by Dave Eggers
Everyone has his own story about “the storm.” We speak of “before the storm” and “since the storm” because Katrina defines southeastern Louisiana–probably in a way that nothing has since Camille hit in the 1969. In Zeitoun, Dave Eggers relates the story of Abdulrahman and Kathy Zeitoun and their personal experiences just prior to Katrina’s landfall and in the weeks following the hurricane and subsequent flooding of the New Orleans area.
Characteristics of Great Non-Fiction:
I have–in the last few years–started to enjoy reading nonfiction. It seems like there is a movement toward more “creative” nonfiction writing, not that the truth is stretched, but that the facts are more integrated into the overall narrative rather than it reading like a textbook (see this post).
- Descriptive passages that read like fiction.
- It is easy to write facts. It’s not so easy to write about something that actually happened in a way that doesn’t make the reader feel like they are studying for a high school history exam.
- Some favorites:
- “The sky was a child’s fingerpainting” (p. 82)
- “He wondered if the world at large could already see what he was seeing, a disaster mythical in scale and severity” (p. 106)
- Facts that are too weird to be made up.
- You know the saying “truth is stranger than fiction”? Well it’s definitely true. Even the cover of this book looks straight out of someone’s imagination!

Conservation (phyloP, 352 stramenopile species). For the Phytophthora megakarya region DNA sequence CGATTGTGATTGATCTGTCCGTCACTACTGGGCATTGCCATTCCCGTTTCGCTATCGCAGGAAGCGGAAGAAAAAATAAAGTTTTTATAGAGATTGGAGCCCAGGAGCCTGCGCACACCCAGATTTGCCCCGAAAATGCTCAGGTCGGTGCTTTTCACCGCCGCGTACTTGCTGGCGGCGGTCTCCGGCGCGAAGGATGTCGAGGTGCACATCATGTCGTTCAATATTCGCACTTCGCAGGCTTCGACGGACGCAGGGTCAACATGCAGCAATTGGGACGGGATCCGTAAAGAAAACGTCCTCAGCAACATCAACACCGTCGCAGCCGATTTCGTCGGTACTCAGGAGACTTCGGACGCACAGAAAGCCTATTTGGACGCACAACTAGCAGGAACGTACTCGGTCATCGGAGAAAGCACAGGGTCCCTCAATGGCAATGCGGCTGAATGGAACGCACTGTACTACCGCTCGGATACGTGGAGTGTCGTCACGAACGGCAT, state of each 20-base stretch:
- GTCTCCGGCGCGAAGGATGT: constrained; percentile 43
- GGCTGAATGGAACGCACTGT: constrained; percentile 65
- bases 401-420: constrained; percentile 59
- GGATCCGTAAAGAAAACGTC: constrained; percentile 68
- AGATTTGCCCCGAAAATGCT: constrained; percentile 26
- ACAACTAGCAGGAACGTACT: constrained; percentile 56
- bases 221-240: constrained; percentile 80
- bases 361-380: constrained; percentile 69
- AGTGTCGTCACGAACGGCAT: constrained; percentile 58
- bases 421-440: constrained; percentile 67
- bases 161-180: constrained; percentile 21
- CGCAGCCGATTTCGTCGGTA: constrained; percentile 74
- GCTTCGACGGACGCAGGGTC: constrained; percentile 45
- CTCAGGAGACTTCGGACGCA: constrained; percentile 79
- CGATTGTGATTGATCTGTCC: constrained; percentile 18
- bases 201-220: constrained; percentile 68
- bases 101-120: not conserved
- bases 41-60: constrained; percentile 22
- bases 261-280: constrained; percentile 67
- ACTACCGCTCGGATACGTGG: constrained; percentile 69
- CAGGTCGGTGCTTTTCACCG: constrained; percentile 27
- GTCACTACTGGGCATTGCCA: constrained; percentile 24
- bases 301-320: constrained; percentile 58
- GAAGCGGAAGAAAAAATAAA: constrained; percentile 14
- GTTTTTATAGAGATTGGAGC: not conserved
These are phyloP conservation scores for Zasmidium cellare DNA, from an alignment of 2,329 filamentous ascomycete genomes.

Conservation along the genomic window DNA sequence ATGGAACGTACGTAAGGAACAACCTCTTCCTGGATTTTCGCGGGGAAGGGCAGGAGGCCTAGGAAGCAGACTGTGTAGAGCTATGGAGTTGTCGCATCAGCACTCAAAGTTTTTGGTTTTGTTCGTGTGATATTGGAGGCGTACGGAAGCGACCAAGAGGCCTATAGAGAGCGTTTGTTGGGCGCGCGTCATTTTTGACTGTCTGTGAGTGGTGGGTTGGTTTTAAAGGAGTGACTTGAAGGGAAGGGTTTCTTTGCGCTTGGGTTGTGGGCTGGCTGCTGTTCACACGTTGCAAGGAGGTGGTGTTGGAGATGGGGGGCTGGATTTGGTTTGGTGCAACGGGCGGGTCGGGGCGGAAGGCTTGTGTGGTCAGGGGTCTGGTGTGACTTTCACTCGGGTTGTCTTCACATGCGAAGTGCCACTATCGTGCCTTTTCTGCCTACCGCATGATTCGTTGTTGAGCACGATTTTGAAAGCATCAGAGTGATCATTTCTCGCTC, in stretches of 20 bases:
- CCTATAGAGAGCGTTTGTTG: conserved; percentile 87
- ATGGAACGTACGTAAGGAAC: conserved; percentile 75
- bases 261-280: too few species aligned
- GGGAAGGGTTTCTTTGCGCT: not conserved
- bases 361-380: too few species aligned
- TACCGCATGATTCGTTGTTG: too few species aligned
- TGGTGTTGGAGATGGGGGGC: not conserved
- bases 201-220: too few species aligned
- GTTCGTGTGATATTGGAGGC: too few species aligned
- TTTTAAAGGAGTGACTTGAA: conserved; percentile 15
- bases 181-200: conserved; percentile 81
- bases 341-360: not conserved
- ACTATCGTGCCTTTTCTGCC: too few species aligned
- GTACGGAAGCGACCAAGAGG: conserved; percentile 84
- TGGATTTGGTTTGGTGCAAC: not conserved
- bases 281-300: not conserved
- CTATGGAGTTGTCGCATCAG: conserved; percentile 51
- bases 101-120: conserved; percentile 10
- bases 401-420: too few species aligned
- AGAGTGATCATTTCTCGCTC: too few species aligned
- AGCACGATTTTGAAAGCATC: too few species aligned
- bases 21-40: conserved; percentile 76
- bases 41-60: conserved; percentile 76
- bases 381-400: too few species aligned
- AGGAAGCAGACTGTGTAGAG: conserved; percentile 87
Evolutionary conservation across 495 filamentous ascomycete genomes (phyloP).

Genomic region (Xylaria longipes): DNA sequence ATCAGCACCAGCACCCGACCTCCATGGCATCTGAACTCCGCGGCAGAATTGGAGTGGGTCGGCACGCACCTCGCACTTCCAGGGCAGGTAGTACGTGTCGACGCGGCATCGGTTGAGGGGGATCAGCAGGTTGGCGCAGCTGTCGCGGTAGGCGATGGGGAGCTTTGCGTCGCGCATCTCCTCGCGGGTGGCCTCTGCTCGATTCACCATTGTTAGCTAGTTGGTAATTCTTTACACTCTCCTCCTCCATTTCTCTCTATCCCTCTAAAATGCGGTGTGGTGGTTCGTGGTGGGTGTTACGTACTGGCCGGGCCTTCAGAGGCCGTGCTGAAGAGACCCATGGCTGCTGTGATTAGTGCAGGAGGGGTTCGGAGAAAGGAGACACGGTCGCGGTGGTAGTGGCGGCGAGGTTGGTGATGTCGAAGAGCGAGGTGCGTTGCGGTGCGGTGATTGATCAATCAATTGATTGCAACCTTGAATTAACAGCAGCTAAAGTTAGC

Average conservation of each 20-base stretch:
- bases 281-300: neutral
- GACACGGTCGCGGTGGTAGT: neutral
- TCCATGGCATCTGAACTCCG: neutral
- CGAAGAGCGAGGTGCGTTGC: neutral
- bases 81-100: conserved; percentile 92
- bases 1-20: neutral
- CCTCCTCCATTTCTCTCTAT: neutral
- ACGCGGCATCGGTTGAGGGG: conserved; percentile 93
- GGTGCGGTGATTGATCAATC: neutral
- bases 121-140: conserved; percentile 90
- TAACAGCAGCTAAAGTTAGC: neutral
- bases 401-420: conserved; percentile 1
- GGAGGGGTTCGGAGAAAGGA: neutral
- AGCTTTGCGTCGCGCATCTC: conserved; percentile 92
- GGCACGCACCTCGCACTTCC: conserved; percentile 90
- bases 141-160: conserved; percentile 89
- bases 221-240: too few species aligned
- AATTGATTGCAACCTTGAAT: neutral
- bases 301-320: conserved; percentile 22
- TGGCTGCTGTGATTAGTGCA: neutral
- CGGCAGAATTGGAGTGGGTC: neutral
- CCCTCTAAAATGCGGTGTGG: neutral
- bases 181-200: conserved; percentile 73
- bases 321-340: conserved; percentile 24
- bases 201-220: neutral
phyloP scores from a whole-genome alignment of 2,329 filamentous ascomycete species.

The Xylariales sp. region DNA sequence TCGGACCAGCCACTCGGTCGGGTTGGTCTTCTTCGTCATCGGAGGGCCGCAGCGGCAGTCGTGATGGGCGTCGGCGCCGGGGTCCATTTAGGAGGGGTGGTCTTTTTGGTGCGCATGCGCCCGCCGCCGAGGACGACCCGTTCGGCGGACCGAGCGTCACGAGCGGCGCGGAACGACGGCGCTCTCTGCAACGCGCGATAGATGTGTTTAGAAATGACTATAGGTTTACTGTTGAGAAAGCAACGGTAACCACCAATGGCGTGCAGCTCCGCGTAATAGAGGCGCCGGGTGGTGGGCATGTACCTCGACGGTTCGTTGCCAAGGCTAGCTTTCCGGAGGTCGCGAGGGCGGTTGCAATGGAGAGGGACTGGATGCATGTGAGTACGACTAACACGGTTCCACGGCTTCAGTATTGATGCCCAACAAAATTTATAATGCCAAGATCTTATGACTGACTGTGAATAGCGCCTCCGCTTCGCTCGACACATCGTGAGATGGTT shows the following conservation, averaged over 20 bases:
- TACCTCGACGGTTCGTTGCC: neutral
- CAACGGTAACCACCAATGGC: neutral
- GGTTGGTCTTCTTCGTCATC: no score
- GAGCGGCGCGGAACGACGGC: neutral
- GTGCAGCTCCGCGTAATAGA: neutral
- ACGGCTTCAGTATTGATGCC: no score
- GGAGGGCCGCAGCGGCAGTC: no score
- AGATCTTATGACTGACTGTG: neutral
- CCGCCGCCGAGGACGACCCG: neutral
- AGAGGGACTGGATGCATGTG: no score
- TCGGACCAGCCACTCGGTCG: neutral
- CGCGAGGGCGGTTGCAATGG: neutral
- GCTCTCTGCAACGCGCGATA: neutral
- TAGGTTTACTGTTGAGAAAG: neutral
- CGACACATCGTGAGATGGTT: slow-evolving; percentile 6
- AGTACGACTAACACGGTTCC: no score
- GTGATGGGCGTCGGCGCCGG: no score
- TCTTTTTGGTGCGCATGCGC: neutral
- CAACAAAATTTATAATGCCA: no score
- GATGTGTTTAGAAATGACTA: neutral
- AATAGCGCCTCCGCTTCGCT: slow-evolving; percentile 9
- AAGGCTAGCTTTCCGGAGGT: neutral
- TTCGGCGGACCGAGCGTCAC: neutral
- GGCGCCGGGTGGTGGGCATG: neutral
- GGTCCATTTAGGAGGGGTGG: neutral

- There is quite a bit of conspiracy theory-type information in the second half of this book. According to Eggers, all the facts have been collaborated by several sources and evidently are true. Things like the makeshift jail at the Greyhound Station erected in the hours after the storm passed defy all reason when one remembers the thousands of people stranded at the Superdome and Convention Center without so much as a change of clothes.
- I did like the tidbit about the Zeitouns cancelling their contents policy on their homeowners insurance mere weeks before the lake flooded the first floor of their house and mildewed the rest.
- Construction that mimics fiction.
- The paragraphs through the middle section are very choppy. Most of the time that would be a problem, but I see it as a reflection of Zeitoun’s thoughts. He jumps from thinking about his kids, to flood insurance (or lack thereof), to feeding the dogs across the street, back to Kathy, and so on.
- Eggers also chose to include snippets from Zeitoun’s childhood in Syria. Some of the images parallel events that Zeitoun experienced in post-Katrina New Orleans. Ironically, Zeitoun’s father spent several days clinging to a shipwreck (and life), and urged his children to make their lives away from the sea. In Zeitoun’s case, the sea found its way to his house!
- Another example is Egger’s choice to relate Kathy’s emotional state when she lost contact with Zeitoun–and then went for weeks without knowing whether he was dead or alive or where he was–by writing strictly from Kathy’s perspective for 30+ pages. Like Kathy, the reader knows nothing about Zeitoun, and gets a small dose of the agony Kathy and the kids must have experienced.
- Author’s inclusion of seemingly unrelated information that eventually ties in.
- Most of the time, this information is about Zeitoun’s childhood and his extended family. For example, Eggers spends quite a bit of time telling the story of Zeitoun’s brother Mohammed, who was a world-class swimmer before his untimely death in his early 20s. Eggers posits that Mohammed’s position as the shining star of the family is a reason why Zeitoun decided to stay in New Orleans instead of evacuating and also why he felt the need to help/aid/rescue others who weren’t as fortunate as he.